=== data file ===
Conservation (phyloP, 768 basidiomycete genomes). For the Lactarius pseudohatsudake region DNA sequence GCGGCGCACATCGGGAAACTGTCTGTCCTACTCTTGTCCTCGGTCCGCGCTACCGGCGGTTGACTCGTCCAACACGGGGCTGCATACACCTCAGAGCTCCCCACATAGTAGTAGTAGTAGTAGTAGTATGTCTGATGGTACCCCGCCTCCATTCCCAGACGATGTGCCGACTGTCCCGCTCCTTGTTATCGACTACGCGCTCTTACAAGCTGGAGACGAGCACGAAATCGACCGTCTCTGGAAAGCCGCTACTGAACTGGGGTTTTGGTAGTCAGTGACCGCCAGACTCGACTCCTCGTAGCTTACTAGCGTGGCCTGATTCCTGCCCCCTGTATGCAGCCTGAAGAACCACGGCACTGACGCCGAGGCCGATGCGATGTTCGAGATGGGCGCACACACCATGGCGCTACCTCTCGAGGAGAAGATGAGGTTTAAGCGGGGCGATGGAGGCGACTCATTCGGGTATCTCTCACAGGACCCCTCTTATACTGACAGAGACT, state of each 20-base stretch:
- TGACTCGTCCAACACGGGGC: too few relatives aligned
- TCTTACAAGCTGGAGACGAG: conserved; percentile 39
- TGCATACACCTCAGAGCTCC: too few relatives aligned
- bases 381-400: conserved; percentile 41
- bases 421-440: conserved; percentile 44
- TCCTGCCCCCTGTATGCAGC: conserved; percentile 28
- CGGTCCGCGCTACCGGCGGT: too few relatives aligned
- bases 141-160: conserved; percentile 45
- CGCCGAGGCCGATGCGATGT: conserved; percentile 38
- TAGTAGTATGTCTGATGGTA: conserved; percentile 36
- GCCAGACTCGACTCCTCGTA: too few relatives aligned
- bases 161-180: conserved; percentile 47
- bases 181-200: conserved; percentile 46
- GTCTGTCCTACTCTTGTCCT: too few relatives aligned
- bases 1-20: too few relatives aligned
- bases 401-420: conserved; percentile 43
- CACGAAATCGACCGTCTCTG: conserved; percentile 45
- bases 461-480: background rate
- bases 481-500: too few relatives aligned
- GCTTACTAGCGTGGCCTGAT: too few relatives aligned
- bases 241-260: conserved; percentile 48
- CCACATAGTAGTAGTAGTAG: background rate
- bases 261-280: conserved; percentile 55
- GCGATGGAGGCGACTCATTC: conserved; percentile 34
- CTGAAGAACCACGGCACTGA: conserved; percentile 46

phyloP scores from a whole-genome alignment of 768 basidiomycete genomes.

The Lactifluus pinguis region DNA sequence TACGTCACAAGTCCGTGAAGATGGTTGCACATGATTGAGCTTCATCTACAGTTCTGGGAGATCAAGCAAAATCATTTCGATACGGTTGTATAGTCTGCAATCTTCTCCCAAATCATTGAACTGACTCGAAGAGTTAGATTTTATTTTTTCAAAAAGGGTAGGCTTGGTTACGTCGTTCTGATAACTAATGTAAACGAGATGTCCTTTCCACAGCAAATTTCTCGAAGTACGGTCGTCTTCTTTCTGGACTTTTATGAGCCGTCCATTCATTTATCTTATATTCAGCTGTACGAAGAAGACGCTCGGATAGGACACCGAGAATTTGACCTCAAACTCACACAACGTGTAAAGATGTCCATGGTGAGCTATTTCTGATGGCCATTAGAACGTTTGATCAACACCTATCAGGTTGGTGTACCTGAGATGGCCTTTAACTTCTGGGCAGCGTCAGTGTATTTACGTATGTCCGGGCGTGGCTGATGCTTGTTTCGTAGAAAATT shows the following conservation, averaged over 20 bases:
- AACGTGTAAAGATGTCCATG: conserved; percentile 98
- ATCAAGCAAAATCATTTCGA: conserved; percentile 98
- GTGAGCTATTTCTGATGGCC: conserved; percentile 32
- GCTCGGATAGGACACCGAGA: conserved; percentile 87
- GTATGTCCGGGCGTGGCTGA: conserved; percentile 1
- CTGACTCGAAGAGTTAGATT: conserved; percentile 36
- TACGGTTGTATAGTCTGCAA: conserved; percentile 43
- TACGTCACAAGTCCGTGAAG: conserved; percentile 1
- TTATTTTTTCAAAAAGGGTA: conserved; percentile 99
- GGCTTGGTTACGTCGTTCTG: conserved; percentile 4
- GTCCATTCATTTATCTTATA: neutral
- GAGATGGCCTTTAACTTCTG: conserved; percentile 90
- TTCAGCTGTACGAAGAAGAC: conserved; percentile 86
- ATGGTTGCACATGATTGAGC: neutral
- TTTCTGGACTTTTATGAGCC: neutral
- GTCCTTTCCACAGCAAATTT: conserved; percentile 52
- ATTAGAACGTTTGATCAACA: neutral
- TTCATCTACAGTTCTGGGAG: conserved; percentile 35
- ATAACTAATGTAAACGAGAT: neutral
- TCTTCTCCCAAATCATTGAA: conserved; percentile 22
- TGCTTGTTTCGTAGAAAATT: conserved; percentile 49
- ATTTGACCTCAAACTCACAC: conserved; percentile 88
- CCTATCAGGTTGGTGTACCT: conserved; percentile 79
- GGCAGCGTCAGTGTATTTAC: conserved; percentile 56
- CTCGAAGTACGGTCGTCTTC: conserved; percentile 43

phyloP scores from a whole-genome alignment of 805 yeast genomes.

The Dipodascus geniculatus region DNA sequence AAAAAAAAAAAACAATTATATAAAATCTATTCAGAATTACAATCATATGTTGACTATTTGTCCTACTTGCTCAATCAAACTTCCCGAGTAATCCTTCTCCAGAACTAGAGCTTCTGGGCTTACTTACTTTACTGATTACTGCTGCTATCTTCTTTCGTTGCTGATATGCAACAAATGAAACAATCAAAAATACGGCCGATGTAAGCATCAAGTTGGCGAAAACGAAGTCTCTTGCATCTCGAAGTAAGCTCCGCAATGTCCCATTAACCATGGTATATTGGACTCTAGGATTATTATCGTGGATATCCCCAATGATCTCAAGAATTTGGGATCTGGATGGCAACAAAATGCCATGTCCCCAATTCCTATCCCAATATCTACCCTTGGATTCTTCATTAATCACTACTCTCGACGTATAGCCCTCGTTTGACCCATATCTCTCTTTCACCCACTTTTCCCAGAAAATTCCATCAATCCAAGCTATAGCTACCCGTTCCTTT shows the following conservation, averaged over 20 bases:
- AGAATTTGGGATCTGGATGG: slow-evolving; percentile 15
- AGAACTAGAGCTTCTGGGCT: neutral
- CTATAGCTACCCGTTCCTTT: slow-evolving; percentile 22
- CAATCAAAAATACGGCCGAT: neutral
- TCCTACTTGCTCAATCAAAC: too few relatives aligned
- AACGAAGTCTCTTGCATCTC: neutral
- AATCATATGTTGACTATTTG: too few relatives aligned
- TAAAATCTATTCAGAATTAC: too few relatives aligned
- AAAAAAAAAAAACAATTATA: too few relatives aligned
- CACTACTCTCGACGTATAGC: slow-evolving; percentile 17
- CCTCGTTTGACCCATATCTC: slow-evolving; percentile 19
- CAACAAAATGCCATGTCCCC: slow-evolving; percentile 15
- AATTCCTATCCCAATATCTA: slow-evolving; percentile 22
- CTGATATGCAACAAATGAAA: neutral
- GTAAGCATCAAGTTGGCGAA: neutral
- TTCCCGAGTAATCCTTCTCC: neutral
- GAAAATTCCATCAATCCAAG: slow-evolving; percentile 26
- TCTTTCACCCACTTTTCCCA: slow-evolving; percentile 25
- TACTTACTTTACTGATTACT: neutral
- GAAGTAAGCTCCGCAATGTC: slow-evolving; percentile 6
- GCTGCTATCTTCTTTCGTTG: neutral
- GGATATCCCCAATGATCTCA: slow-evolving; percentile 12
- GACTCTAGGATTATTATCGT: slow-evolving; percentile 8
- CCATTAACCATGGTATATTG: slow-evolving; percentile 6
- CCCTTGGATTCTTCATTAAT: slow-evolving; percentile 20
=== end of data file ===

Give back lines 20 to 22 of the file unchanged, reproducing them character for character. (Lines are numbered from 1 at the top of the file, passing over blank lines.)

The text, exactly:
- bases 481-500: too few relatives aligned
- GCTTACTAGCGTGGCCTGAT: too few relatives aligned
- bases 241-260: conserved; percentile 48